A carved emblem of a temple altar with a bejeweled Goddess at its center, hung loosely just beneath her round bosom. It was held back by just a little stitch upon her silken blouse. A delicate necklace like the even grains of a golden hued corncob, frames her long neck. Diamonds glitter upon both her nostrils, and one hung from the center of her nose divide, drawing us in towards her red lips. Sensuous and enticing, she stood upon a dimly lit stage. The music unspun its magic, while we waited with bated breath. And then she danced …

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For the past four days, I had the privilege to attend the Masterclass conducted by internationally renowned, revivalist fashion designer, Sonam Dubal, entitled, ‘Clothes Tell Stories’ at Adishakti Laboratory for Theater Arts & Research, in Puducherry. My preoccupation with redesigning the Bharatanatyam costume began a couple of years ago, when I began sharing my art as a soloist through the classical dance form of Bharatanatyam. Through this workshop, I felt a kinship with Sonam’s rich cultural heritage and childhood. Watching me work with the saree to help redesign my dance costume, during this workshop, he astutely observed and remarked to me, “As a first step, begin to write in as much detail, all that restricts your dance in the present costume. Take a clear look at how things have slowly been evolving in your life? Where do your roots lie? The whole dance-scape is the world you are coming from, not having to do much with what you are technically learning in your dance. What is it that attracts you? What do you feel repulsed by? How are you being true to yourself, your individuality? Each accessory and detail on your fabric is reflecting you. Visualise where you can be more comfortable. Observe in as much detail where the restrictions in your costume are stemming from. Where does the problem lie? To break the conditioning, don’t follow the tenets of the original design. Also steer away from the Kanjeevaram silks that are traditionally used in your costume. I observe how comfortable and at ease, you are in the everyday saree. I see how free you are with it, so why don’t you begin with tying two or three sarees together and see where it takes you? Continue to reflect on the heritage that makes you, who you are today. Let go of fear or any need for approval. Liberate yourself from the costume!” So as a first step, this morning, I found myself questioning: What is my heritage? Where does the uniqueness of my cultural root lie?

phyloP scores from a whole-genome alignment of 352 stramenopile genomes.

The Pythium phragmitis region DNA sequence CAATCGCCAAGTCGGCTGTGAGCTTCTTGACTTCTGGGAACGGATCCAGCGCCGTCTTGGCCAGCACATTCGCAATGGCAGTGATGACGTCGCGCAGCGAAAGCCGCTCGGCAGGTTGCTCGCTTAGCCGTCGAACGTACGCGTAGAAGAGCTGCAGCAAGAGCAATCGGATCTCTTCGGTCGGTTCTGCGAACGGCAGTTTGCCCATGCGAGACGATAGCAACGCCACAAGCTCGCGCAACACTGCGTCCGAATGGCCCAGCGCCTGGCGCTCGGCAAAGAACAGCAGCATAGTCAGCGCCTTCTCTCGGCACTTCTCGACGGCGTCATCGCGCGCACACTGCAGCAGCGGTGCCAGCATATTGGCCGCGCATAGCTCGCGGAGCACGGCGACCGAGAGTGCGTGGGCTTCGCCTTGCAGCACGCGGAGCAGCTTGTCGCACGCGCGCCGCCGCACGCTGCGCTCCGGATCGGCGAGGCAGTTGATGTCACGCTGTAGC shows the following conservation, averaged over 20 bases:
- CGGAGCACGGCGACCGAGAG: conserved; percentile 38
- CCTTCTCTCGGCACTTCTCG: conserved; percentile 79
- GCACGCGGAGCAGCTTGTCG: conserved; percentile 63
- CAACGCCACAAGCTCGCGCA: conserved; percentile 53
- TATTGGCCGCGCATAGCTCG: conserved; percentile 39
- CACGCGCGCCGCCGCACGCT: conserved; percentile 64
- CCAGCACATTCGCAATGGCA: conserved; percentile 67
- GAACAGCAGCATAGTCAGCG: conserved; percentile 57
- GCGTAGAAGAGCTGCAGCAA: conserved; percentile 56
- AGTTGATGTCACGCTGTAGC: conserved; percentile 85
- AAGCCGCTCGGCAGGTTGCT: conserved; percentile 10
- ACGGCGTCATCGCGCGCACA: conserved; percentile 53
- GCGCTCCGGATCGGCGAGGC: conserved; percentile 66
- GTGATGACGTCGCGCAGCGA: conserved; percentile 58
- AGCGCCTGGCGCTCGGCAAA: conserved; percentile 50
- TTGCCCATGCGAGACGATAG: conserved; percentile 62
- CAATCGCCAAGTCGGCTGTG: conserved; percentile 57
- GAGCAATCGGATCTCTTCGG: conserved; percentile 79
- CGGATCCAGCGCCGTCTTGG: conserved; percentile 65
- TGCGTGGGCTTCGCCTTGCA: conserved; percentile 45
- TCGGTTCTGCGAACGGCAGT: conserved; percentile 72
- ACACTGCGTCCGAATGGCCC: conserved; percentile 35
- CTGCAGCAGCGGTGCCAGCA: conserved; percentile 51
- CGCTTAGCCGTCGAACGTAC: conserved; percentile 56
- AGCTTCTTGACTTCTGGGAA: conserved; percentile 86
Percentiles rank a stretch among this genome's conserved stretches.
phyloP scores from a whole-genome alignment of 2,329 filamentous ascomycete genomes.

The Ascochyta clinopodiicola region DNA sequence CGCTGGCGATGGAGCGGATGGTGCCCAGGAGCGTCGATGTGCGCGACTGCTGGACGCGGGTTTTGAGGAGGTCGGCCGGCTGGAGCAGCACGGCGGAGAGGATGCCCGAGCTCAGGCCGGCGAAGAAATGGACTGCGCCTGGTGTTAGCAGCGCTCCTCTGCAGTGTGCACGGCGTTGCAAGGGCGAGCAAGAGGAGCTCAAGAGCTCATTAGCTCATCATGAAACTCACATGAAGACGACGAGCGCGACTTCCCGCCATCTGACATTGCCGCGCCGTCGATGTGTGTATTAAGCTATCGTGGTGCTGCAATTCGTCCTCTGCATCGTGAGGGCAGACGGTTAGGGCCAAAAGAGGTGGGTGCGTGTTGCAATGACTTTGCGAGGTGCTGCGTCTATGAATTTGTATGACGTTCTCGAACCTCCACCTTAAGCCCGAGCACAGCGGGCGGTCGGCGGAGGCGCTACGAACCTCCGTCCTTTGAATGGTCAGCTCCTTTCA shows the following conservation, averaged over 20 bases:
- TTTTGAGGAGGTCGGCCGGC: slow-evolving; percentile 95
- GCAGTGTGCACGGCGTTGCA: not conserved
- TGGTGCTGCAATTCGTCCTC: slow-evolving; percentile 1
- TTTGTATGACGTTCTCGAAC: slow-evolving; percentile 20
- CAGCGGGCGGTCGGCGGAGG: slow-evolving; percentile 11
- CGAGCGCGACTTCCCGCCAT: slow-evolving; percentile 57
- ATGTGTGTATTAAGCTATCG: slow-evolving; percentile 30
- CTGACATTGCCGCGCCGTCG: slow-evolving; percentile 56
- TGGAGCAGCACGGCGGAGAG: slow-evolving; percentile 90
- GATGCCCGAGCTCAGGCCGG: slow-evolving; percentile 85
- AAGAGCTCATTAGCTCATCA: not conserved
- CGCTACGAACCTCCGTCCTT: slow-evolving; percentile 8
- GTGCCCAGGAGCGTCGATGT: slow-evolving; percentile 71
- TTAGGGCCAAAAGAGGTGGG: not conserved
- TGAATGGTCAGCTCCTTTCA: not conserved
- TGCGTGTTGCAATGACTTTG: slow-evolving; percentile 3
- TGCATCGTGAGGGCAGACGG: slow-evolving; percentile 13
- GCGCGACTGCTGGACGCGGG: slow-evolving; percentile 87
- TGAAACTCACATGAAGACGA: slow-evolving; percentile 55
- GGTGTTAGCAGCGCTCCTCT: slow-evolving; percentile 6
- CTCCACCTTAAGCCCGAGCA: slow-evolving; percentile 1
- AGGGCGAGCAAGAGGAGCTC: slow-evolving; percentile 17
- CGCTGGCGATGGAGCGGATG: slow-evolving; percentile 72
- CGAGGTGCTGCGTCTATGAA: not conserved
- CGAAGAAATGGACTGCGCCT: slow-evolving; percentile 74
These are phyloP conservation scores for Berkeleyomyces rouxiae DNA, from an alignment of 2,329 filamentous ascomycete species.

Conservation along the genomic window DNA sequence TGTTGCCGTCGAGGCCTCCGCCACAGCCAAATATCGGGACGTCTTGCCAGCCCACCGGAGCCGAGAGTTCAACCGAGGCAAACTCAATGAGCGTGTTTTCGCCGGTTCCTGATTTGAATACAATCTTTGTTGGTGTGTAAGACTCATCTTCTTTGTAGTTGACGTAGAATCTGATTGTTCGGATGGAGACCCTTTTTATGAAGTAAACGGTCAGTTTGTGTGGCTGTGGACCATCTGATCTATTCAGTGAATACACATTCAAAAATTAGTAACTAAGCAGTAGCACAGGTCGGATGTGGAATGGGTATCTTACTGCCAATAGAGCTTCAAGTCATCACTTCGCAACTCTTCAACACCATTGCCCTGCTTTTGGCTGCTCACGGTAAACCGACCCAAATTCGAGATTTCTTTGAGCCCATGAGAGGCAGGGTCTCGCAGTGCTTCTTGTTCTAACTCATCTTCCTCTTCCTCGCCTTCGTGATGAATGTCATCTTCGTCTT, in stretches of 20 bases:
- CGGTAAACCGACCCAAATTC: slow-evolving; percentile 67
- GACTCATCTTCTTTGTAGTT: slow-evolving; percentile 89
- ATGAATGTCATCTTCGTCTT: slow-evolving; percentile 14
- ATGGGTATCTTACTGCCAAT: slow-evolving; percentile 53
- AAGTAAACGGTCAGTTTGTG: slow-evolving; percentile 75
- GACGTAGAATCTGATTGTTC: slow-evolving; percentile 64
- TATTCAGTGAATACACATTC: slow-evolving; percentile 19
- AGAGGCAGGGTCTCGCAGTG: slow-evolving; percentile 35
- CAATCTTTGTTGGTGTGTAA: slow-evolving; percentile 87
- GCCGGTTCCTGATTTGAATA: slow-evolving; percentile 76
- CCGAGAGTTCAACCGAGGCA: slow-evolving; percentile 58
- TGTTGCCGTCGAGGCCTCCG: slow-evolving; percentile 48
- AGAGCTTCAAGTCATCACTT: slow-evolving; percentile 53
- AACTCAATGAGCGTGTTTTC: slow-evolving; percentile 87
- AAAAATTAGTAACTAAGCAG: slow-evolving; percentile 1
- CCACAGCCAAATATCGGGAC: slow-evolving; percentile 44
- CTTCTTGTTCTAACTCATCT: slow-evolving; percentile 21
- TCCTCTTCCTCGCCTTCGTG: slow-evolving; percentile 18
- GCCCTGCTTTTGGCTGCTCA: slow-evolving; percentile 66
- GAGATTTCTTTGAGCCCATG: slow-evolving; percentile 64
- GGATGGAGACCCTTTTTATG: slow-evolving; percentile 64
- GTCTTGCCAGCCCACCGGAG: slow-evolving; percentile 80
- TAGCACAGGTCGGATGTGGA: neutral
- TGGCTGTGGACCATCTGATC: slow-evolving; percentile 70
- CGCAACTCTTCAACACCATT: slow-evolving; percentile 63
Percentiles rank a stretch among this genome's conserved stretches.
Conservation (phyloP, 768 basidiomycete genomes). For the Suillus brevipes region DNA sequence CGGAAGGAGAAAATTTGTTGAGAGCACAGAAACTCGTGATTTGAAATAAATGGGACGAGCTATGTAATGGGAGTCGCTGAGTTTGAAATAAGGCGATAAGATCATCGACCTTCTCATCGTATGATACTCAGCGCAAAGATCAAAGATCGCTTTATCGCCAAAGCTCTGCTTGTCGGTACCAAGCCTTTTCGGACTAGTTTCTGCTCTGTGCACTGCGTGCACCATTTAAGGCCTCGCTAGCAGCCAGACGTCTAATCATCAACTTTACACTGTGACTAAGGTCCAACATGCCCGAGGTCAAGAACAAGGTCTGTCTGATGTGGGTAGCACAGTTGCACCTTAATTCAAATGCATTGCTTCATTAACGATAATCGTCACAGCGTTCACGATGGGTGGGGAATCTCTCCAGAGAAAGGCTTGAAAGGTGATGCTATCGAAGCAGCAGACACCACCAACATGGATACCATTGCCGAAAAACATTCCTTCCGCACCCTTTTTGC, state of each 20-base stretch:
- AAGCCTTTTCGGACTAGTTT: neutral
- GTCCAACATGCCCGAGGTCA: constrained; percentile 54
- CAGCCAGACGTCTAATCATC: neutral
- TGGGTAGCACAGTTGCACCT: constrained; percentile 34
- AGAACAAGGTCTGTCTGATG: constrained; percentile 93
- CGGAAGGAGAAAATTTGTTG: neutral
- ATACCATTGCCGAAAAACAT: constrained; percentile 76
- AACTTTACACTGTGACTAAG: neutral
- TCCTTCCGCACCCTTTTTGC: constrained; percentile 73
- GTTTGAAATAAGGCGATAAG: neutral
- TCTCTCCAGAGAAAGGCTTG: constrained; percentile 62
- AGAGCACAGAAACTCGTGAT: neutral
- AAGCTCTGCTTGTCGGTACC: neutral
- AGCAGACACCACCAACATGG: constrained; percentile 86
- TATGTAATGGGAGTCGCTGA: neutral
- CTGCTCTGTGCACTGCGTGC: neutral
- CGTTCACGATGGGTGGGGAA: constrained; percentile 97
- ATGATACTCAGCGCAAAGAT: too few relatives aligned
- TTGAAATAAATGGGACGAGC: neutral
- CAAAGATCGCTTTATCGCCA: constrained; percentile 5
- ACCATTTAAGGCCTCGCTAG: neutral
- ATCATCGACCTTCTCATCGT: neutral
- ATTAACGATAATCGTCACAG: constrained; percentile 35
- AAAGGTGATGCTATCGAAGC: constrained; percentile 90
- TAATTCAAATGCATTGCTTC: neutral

Since childhood, I remember feeling being deeply drawn to the sensuous, fluid, six yards and nine yards fabric of the saree. I would observe with care, how beautifully some of the elder women in my family draped these, almost liquid, fabrics of varying textures, weights and hues. Ironically, I recall that the most striking and poetic saree-drape was in the way that my blind, maternal grandmother, Smt Veermati Patil, whom I lovingly address, Maa, माँ, wore her saree. Though born with perfect sight and health, her sight faded into complete blindness, when I was about five years old. Gifted with a deep sense of aesthetics and an eye for beauty, her nimble fingers transformed anything ugly, unkempt, or distasteful into a work of art and beauty. While her sight faded into darkness, as the eldest granddaughter, I was her ever-eager apprentice in all manner of things. She patiently tutored me into the art of grooming oneself, caring for the home and the hearth, which nourishes our body, mind and soul. Nestling in her warm arms and chest at night, she carefully whispered into my eager ears, colourful and detailed stories about our ancestors, our Maratha heritage and the artistic skills that lay dormant within each member of our lineage. Every morning after her bath and just before twilight, she opened her ornate wooden box that stored her ivory comb, a bottle of coconut hair oil, Afghan Snow face-powder along with its soft powder puff , three small silver, डब्बी / boxes. The first stored beeswax, upon which she smeared a careful round circle of vermillion कुंकु – kumkum that came all the way from Baroda. And the third silver box, held the sparkling Gold dust called मुकिस – mukis, that she patiently outlined the red circle of कुंकु – kumkum with. Though having grown blind, she needed help only in a few things like: if the hem of her saree, evenly laced the stone floor, or if the powder on her face was evenly caressing her soft face, or if any unwanted red कुंकु – kumkum dust had fallen on the smooth slope of her regal nose, or if the golden penumbra from the मुकिस – mukis kissed her red कुंकु – kumkum at its lyrical rim! By divine grace, I was the privileged, eldest granddaughter, whom she gave the choicest place of exclusive apprenticeship, throughout my summer holidays, when all her four children and nine grandchildren journeyed to stay with her at our simple coastal home in Mumbai. Through those precious childhood years, she sowed within me a sacred seed about my heritage and our ancestral Maratha roots that stemmed from the historical town of Kolhapur in Maharashtra. She groomed me with stories about what it was to be a Maratha woman from a cultured and respectable family. Her sensitive eye for traditional jewelry too had stories to tell. She awakened me to the intensity and luminosity of 24 carat gold, vis a vis, a lesser metal. She gifted me, my great grandmother’s ornate gold earrings that encased a pair of tiger’s nail. My ancestors, she said strongly believed that wearing these keeps one fearless through life’s many challenges. She made me aware that everything we do, speak, wear, or drape has a story to tell…